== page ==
• Forthcoming
  • Article
  • Journal of Organization Design

Designing Social Networks: Joint Tasks and the Formation of Network Ties

By: Sharique Hasan and Rembrand Koning

Can managers influence the formation of organizational networks? In this article, we evaluate the effect of joint tasks on the creation of network ties with data from a novel field experiment with 112 aspiring entrepreneurs. During the study, we randomized individuals to a set of 15 joint tasks varying in duration (week-long teams to 20-minute conversations). We then evaluated the impact of these interactions on the formation and structure of individuals’ social networks. We find strong evidence that these designed interactions led to the systematic creation of new friendship and advice relations as well as changes to the participants’ network centrality. Overall, network ties formed after a randomized interaction account for about one-third the individuals a participant knows, of their friendships, and their advice relations. Nevertheless, roughly 90% of randomized interactions never become social ties of friendship or advice. A key result from our research is that while joint tasks may serve to structure the social consideration set of possible connections, individual preferences strongly shape the structure of networks. As a consequence, there will likely remain a considerable unpredictability in the presence of specific ties even when they are designed.

  • January 2020
  • Case

A Tough Call: SEAL Team Leader in Kandahar (A)

The case, which is a disguised version of real events, is set in Kandahar, Afghanistan (2013) during the long running Afghan war. Lt. Paul Rickson, a Navy SEAL Platoon Commander, is leading a team of 30 US and Afghan soldiers on a mission to clear hostile forces in Maiwand Village. After a long day of various hostile activities and clearing Improvised Explosive Devices (IED’s), he faces a tough choice that is filled with various tensions. After he directs a missile attack from a drone onto an enemy position, he’s ordered to conduct an on the ground Battle Damage Assessment (BDA), to confirm there are no civilian casualties. This would require some or all of his team crossing 800 meters in open territory, almost certainly drawing enemy fire. He’s concerned about the real risks to his team vs the perceived benefit of a US-forces taken picture. His has to reconcile a conflicting sense of priorities, from the Rules of Engagement for his team, the directive from HQ and inputs from his team. The primary purpose of the case is to focus on lessons from his decision-making approach that might be beneficial for a young leader facing conflicting tensions, such as: a. The strategic directive to win hearts and minds, while training Afghan forces vs. the on the ground facts and circumstances facing the platoon commander and the threats to his team. b. The predictability of support systems (e.g. communications, HQ guidance, video surveillance, transport) that can have outsized impact on options and outcomes. c. How substantial risks and core values come together in deciding what to do for you and your team.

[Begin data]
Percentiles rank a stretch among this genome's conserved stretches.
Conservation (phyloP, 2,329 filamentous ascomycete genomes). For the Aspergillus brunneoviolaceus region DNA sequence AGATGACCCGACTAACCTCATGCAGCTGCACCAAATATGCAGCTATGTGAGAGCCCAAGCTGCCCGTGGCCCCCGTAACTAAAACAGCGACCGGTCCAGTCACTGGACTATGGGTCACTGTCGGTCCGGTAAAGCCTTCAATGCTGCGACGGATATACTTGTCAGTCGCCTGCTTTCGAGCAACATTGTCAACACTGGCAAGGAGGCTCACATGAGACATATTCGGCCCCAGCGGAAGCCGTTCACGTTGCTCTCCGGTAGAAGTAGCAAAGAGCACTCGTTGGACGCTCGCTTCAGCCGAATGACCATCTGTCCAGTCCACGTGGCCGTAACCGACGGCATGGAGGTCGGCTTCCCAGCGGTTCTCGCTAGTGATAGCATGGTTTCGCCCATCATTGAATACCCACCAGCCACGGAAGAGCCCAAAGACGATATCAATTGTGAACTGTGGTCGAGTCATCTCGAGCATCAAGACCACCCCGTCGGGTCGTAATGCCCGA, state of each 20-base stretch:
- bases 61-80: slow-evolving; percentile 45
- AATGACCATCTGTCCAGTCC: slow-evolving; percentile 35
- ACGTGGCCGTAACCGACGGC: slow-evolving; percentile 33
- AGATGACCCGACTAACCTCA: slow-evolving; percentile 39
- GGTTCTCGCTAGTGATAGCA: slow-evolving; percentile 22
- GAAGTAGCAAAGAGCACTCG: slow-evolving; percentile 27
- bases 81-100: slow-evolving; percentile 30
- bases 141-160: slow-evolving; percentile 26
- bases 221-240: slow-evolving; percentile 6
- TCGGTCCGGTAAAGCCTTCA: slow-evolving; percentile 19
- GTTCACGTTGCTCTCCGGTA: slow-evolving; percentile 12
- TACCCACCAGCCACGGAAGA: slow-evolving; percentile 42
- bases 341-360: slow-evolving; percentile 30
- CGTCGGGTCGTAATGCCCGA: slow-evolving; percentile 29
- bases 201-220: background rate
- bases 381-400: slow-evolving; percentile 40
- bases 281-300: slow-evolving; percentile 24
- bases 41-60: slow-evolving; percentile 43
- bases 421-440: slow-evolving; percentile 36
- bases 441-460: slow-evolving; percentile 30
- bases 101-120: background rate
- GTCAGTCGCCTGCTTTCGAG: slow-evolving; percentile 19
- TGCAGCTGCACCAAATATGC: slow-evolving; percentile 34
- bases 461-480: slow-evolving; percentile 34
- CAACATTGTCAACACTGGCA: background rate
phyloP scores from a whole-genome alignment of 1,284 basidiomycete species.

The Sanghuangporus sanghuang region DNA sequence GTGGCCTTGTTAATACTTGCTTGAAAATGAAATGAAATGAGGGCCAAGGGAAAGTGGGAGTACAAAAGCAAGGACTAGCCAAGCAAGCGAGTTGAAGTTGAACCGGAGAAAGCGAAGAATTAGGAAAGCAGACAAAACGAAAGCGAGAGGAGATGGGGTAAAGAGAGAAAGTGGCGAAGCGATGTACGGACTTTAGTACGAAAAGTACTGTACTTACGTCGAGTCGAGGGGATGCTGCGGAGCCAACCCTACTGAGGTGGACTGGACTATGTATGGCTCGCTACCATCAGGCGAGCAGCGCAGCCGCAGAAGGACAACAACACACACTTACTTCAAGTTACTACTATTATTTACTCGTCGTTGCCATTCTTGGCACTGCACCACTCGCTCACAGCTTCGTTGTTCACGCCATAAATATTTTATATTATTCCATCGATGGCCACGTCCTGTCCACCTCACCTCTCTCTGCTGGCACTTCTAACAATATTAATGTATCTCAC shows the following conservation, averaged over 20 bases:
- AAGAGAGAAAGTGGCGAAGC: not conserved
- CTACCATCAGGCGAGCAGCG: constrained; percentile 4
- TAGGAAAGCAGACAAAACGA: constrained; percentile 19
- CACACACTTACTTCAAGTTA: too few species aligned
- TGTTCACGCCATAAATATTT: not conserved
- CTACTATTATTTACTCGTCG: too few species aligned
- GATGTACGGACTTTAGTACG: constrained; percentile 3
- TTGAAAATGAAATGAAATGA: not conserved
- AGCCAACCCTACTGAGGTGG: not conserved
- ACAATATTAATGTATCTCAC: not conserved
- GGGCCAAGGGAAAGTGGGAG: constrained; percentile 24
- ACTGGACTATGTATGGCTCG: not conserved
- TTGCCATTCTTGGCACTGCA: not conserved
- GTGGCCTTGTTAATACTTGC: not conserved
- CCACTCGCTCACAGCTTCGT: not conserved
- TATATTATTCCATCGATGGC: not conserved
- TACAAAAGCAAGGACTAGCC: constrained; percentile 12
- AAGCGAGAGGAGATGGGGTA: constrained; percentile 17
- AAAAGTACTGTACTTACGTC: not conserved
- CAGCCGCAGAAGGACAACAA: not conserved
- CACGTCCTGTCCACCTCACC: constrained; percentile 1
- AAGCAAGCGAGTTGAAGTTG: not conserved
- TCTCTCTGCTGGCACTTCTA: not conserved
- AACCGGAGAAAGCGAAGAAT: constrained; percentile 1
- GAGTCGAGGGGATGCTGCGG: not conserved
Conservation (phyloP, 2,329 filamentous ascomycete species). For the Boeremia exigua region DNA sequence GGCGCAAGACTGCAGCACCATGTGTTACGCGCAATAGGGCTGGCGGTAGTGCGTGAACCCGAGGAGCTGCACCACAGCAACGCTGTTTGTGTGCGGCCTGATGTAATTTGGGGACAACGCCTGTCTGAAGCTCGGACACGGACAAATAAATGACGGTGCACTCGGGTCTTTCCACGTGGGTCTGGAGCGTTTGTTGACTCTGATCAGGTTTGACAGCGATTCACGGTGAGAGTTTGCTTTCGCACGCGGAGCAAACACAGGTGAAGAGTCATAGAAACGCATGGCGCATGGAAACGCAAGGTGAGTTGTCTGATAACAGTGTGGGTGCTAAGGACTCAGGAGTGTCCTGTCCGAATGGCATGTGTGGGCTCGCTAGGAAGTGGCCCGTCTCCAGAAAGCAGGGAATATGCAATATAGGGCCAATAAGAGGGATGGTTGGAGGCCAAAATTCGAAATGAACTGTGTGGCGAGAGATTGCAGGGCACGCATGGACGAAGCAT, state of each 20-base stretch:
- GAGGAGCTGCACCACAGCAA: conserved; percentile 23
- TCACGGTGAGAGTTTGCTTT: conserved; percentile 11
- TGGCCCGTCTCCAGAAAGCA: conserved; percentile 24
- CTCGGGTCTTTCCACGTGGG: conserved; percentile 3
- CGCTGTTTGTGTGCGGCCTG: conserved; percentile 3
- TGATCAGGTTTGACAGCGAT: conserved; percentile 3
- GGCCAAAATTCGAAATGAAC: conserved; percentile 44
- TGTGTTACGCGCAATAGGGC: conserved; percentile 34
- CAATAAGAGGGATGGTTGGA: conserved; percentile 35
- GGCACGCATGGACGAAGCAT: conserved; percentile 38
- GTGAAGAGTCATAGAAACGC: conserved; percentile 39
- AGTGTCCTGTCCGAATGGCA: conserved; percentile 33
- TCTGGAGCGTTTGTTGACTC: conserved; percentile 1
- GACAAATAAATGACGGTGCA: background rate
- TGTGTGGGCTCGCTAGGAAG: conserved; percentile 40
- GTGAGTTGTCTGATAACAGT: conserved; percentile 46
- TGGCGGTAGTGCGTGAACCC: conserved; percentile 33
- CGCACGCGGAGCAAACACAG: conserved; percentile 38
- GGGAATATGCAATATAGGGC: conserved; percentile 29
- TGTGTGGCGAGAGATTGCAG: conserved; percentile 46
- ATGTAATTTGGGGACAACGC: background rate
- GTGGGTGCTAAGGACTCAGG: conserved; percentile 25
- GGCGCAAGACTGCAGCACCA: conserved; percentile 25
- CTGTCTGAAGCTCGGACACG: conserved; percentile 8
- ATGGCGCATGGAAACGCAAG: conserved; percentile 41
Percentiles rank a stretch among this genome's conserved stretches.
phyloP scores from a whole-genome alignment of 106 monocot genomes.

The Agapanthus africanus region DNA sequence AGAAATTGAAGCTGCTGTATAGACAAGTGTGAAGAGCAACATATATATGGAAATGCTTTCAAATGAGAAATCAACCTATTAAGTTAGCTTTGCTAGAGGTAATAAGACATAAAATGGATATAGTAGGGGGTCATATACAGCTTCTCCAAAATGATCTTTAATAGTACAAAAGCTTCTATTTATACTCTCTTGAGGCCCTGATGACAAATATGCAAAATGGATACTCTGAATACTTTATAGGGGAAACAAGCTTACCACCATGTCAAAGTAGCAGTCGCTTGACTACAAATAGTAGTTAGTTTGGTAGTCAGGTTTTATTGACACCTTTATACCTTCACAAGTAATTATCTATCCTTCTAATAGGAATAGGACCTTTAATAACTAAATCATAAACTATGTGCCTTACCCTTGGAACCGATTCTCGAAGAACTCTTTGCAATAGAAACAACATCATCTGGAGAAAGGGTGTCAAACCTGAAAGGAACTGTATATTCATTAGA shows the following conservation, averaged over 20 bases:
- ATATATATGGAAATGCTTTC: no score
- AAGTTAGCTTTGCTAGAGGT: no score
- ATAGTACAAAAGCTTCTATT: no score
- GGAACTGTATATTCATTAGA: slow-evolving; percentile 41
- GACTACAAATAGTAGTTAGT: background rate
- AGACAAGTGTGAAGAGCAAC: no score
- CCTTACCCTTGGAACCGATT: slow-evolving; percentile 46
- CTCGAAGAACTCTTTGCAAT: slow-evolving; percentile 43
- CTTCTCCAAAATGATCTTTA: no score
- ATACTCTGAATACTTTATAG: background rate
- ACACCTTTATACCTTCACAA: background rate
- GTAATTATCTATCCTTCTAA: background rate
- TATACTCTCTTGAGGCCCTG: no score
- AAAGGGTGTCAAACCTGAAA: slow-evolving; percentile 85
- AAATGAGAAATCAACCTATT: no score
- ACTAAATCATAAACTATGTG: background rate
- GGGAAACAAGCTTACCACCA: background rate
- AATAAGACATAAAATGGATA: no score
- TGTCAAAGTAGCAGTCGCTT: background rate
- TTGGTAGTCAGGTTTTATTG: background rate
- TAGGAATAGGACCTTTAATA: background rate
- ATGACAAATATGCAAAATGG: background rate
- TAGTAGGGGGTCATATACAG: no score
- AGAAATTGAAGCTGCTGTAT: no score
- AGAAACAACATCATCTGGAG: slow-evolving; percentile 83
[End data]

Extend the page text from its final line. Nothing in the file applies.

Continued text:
See more research

Mumbai Staff

Anjali Raina
Executive Director
Rachna Chawla
Assistant Director, Research Services
Anthea D’Souza
Associate Director, Financial and Business Administration
Kairavi Dey
Research Associate
Kalpesh Hedulkar
Rashmi Patel
Research Assistant and Educational Coordinator
Shreya Ramachandran
Research Associate
Malini Sen
Sanjivani Shedge
Executive Assistant
Inakshi Sobti
Associate Director, Community Initiatives
Rachna Tahilyani
Senior Associate Director, Research